English Physician John Snow (1813-1858) is credited with being the father of epidemiology after his work in tracing a cholera outbreak in London's Soho in 1854. He also studied, and was an early proponent of, anaesthesia in medicine. He had had experience of cholera during his medical apprenticeship in Yorkshire but it was when he had a practice in Soho that he tried to find out what spread the deadly disease. The consensus of the cause before then was the 'miasma' theory of noxious bad air. Snow was sceptical of this and set out to try and understand it better.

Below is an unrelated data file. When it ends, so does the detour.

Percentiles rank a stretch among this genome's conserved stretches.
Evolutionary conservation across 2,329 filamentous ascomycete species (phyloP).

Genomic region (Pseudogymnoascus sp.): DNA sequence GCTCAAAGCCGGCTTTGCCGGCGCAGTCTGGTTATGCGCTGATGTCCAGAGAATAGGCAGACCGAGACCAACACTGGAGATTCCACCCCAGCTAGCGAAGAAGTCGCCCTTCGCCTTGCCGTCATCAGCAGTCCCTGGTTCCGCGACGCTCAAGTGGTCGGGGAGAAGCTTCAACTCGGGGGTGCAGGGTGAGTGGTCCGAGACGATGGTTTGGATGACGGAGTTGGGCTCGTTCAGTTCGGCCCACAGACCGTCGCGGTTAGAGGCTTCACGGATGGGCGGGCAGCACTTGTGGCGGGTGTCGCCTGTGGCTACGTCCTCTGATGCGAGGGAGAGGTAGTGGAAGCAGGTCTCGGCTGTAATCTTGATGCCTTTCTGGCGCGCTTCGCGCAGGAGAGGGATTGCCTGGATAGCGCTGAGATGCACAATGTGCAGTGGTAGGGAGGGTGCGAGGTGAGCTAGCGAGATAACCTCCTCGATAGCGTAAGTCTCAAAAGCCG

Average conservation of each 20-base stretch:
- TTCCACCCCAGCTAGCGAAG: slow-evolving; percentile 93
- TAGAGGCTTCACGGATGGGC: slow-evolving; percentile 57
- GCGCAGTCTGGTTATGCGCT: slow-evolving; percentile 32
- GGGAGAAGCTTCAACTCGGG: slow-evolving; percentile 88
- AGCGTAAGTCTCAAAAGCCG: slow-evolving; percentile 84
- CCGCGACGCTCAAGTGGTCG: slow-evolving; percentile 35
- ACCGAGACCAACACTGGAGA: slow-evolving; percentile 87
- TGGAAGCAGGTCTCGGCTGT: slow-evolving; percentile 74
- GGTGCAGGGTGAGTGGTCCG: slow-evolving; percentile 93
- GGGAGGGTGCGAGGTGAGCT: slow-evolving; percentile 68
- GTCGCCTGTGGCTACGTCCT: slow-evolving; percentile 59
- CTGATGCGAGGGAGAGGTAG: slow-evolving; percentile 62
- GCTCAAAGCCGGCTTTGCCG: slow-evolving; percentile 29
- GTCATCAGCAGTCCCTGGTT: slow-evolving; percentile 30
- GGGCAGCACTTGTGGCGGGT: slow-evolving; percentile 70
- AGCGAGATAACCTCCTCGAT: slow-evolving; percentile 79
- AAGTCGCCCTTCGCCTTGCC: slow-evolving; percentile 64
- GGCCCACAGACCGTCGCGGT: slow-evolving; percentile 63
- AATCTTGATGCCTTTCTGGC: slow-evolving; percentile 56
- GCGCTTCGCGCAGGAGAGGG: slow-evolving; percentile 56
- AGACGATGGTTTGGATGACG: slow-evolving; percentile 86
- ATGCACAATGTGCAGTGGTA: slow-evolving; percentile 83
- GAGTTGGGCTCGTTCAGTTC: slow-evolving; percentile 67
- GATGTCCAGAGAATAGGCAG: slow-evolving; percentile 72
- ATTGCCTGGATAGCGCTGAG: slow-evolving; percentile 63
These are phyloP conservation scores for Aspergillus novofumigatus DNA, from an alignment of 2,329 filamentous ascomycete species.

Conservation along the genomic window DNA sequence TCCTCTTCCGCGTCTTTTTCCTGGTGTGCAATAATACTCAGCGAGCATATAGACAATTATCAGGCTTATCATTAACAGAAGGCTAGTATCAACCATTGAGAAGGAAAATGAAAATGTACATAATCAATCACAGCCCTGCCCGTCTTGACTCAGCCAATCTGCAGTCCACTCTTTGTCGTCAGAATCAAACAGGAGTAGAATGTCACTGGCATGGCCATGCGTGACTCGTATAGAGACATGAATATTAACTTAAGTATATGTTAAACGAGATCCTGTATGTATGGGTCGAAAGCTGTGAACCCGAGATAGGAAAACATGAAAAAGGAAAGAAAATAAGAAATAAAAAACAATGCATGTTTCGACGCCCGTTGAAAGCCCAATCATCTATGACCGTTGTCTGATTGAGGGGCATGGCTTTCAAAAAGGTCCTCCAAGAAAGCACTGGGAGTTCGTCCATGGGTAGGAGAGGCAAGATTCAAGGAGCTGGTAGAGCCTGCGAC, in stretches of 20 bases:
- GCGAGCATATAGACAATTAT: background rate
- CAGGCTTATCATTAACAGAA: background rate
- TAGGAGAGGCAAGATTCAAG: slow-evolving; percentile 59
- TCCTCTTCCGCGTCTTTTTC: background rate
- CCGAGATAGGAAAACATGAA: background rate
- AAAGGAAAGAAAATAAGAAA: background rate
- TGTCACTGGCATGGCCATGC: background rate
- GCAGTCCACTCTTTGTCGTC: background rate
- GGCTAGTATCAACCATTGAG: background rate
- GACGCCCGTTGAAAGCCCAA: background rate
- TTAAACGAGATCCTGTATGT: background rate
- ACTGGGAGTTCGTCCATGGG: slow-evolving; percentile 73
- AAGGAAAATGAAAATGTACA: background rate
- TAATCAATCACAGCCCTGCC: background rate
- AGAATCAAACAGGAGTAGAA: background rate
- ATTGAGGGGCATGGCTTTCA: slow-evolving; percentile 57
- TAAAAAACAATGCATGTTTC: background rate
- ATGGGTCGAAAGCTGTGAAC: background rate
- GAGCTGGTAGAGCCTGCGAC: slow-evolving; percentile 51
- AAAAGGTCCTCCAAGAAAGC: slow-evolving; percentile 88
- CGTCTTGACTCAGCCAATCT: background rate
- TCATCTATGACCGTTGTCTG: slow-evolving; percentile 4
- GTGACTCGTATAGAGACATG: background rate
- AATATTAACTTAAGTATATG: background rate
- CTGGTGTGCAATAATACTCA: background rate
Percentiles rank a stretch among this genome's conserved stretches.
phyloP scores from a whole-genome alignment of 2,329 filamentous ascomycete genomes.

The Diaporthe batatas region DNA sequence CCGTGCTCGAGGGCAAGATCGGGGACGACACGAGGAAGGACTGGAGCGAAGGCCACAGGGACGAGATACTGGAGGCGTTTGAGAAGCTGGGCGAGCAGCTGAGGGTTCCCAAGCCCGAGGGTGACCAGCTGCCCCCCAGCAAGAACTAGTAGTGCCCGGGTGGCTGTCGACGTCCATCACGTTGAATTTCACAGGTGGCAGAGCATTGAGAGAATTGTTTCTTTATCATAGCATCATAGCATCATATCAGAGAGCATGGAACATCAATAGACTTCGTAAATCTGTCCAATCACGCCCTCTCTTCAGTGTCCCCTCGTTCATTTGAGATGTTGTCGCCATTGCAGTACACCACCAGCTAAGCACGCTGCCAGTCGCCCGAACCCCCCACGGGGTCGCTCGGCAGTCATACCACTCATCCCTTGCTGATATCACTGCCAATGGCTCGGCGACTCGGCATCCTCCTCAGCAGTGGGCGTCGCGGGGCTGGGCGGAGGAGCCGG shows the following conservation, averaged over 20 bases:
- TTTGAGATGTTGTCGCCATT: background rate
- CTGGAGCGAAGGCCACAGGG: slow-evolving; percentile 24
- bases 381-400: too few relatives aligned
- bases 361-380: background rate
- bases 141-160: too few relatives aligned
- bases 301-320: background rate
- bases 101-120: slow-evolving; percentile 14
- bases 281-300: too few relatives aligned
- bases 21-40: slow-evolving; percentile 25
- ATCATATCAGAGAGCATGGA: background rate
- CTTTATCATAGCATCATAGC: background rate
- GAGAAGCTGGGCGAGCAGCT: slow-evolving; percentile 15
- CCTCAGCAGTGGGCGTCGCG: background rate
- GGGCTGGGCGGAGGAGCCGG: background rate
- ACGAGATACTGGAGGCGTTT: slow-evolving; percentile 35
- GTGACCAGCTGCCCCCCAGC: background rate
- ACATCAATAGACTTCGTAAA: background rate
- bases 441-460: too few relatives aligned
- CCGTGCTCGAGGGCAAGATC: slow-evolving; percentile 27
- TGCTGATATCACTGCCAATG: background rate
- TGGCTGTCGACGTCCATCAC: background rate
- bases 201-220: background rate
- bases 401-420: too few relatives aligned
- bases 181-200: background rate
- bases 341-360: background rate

He talked to the families of the sufferers and discovered that almost all of the victims had drunk water from the public Broad St pump. He proposed removing the handle and incidents of the disease quickly stopped (though Snow himself admitted the outbreak was waning before then). Some years later it was discovered the contents of a cesspit dug very close to the well were contaminating the water.
Snow continued his work, using statistics and a famous dot map showing the cases scattered around Broad St. It took a few years before the water-borne nature of cholera was fully recognised as a major public health issue, but his work led to massive improvements in sewerage and environmental hygiene in cities around the world, saving countless lives in the process.